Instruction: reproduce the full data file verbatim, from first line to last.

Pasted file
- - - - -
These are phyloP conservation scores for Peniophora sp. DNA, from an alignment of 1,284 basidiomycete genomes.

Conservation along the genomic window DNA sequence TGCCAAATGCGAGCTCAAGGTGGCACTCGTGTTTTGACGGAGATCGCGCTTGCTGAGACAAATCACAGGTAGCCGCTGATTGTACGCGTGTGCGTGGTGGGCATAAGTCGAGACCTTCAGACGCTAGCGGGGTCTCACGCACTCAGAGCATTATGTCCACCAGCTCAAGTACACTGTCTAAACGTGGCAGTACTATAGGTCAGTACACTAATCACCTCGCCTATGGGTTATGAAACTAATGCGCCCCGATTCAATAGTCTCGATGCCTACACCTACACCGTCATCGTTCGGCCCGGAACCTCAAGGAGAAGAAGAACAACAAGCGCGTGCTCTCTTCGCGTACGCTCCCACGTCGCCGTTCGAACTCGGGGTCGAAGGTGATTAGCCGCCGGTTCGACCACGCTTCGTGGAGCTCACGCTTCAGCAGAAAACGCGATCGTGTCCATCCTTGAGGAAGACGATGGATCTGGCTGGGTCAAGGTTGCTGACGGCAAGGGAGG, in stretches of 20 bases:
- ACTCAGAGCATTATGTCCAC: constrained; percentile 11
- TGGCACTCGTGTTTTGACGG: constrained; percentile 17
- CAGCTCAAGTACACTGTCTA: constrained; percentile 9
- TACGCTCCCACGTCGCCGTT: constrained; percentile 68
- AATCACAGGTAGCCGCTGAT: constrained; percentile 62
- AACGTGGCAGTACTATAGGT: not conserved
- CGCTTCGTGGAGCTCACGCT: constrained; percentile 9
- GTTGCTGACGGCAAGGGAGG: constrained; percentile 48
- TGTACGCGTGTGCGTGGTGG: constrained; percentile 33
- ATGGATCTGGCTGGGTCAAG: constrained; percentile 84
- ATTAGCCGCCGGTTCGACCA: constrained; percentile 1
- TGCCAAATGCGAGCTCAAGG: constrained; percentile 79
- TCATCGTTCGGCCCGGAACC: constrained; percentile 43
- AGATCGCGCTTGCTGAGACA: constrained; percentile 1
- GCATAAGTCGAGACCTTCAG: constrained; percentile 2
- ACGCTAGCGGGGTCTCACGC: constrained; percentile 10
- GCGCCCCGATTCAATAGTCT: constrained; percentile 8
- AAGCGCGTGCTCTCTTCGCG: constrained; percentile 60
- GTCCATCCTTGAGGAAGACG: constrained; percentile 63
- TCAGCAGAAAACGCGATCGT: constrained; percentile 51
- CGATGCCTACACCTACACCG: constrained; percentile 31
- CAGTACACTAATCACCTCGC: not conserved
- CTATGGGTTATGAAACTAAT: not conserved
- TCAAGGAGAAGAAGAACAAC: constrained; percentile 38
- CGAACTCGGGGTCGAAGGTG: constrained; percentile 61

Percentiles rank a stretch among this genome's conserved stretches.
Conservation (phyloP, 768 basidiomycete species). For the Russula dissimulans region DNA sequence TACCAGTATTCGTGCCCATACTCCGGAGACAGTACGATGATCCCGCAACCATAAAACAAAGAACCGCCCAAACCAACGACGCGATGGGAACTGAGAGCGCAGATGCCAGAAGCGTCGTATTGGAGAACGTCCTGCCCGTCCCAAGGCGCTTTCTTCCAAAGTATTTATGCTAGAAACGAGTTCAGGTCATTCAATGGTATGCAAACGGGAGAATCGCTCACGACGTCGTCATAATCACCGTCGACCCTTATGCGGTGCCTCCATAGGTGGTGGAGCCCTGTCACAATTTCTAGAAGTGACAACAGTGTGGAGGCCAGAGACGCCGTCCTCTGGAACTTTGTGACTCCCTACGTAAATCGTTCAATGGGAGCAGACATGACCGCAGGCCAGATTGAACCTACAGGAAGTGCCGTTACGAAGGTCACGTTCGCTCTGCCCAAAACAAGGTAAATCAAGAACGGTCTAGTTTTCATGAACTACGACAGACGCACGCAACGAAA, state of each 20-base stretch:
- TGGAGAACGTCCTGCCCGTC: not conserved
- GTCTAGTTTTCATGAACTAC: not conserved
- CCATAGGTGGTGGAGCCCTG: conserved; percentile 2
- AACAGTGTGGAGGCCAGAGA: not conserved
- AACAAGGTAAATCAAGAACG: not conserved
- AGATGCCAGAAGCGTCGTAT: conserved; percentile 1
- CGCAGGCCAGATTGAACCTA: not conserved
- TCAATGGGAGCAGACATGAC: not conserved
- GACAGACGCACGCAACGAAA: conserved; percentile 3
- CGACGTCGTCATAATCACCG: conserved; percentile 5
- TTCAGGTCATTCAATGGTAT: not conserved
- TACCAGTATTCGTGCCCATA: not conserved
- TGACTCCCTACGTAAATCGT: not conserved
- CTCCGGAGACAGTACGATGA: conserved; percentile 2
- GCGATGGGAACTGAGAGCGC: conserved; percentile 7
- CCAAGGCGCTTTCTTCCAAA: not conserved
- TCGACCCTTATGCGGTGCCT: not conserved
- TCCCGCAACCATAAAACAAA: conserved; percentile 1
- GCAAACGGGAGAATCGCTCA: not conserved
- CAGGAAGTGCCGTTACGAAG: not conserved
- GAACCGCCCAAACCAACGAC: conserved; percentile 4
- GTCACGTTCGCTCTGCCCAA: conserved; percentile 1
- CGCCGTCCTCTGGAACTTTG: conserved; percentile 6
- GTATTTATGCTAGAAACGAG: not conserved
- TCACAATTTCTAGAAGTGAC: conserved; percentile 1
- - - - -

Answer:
These are phyloP conservation scores for Peniophora sp. DNA, from an alignment of 1,284 basidiomycete genomes.

Conservation along the genomic window DNA sequence TGCCAAATGCGAGCTCAAGGTGGCACTCGTGTTTTGACGGAGATCGCGCTTGCTGAGACAAATCACAGGTAGCCGCTGATTGTACGCGTGTGCGTGGTGGGCATAAGTCGAGACCTTCAGACGCTAGCGGGGTCTCACGCACTCAGAGCATTATGTCCACCAGCTCAAGTACACTGTCTAAACGTGGCAGTACTATAGGTCAGTACACTAATCACCTCGCCTATGGGTTATGAAACTAATGCGCCCCGATTCAATAGTCTCGATGCCTACACCTACACCGTCATCGTTCGGCCCGGAACCTCAAGGAGAAGAAGAACAACAAGCGCGTGCTCTCTTCGCGTACGCTCCCACGTCGCCGTTCGAACTCGGGGTCGAAGGTGATTAGCCGCCGGTTCGACCACGCTTCGTGGAGCTCACGCTTCAGCAGAAAACGCGATCGTGTCCATCCTTGAGGAAGACGATGGATCTGGCTGGGTCAAGGTTGCTGACGGCAAGGGAGG, in stretches of 20 bases:
- ACTCAGAGCATTATGTCCAC: constrained; percentile 11
- TGGCACTCGTGTTTTGACGG: constrained; percentile 17
- CAGCTCAAGTACACTGTCTA: constrained; percentile 9
- TACGCTCCCACGTCGCCGTT: constrained; percentile 68
- AATCACAGGTAGCCGCTGAT: constrained; percentile 62
- AACGTGGCAGTACTATAGGT: not conserved
- CGCTTCGTGGAGCTCACGCT: constrained; percentile 9
- GTTGCTGACGGCAAGGGAGG: constrained; percentile 48
- TGTACGCGTGTGCGTGGTGG: constrained; percentile 33
- ATGGATCTGGCTGGGTCAAG: constrained; percentile 84
- ATTAGCCGCCGGTTCGACCA: constrained; percentile 1
- TGCCAAATGCGAGCTCAAGG: constrained; percentile 79
- TCATCGTTCGGCCCGGAACC: constrained; percentile 43
- AGATCGCGCTTGCTGAGACA: constrained; percentile 1
- GCATAAGTCGAGACCTTCAG: constrained; percentile 2
- ACGCTAGCGGGGTCTCACGC: constrained; percentile 10
- GCGCCCCGATTCAATAGTCT: constrained; percentile 8
- AAGCGCGTGCTCTCTTCGCG: constrained; percentile 60
- GTCCATCCTTGAGGAAGACG: constrained; percentile 63
- TCAGCAGAAAACGCGATCGT: constrained; percentile 51
- CGATGCCTACACCTACACCG: constrained; percentile 31
- CAGTACACTAATCACCTCGC: not conserved
- CTATGGGTTATGAAACTAAT: not conserved
- TCAAGGAGAAGAAGAACAAC: constrained; percentile 38
- CGAACTCGGGGTCGAAGGTG: constrained; percentile 61

Percentiles rank a stretch among this genome's conserved stretches.
Conservation (phyloP, 768 basidiomycete species). For the Russula dissimulans region DNA sequence TACCAGTATTCGTGCCCATACTCCGGAGACAGTACGATGATCCCGCAACCATAAAACAAAGAACCGCCCAAACCAACGACGCGATGGGAACTGAGAGCGCAGATGCCAGAAGCGTCGTATTGGAGAACGTCCTGCCCGTCCCAAGGCGCTTTCTTCCAAAGTATTTATGCTAGAAACGAGTTCAGGTCATTCAATGGTATGCAAACGGGAGAATCGCTCACGACGTCGTCATAATCACCGTCGACCCTTATGCGGTGCCTCCATAGGTGGTGGAGCCCTGTCACAATTTCTAGAAGTGACAACAGTGTGGAGGCCAGAGACGCCGTCCTCTGGAACTTTGTGACTCCCTACGTAAATCGTTCAATGGGAGCAGACATGACCGCAGGCCAGATTGAACCTACAGGAAGTGCCGTTACGAAGGTCACGTTCGCTCTGCCCAAAACAAGGTAAATCAAGAACGGTCTAGTTTTCATGAACTACGACAGACGCACGCAACGAAA, state of each 20-base stretch:
- TGGAGAACGTCCTGCCCGTC: not conserved
- GTCTAGTTTTCATGAACTAC: not conserved
- CCATAGGTGGTGGAGCCCTG: conserved; percentile 2
- AACAGTGTGGAGGCCAGAGA: not conserved
- AACAAGGTAAATCAAGAACG: not conserved
- AGATGCCAGAAGCGTCGTAT: conserved; percentile 1
- CGCAGGCCAGATTGAACCTA: not conserved
- TCAATGGGAGCAGACATGAC: not conserved
- GACAGACGCACGCAACGAAA: conserved; percentile 3
- CGACGTCGTCATAATCACCG: conserved; percentile 5
- TTCAGGTCATTCAATGGTAT: not conserved
- TACCAGTATTCGTGCCCATA: not conserved
- TGACTCCCTACGTAAATCGT: not conserved
- CTCCGGAGACAGTACGATGA: conserved; percentile 2
- GCGATGGGAACTGAGAGCGC: conserved; percentile 7
- CCAAGGCGCTTTCTTCCAAA: not conserved
- TCGACCCTTATGCGGTGCCT: not conserved
- TCCCGCAACCATAAAACAAA: conserved; percentile 1
- GCAAACGGGAGAATCGCTCA: not conserved
- CAGGAAGTGCCGTTACGAAG: not conserved
- GAACCGCCCAAACCAACGAC: conserved; percentile 4
- GTCACGTTCGCTCTGCCCAA: conserved; percentile 1
- CGCCGTCCTCTGGAACTTTG: conserved; percentile 6
- GTATTTATGCTAGAAACGAG: not conserved
- TCACAATTTCTAGAAGTGAC: conserved; percentile 1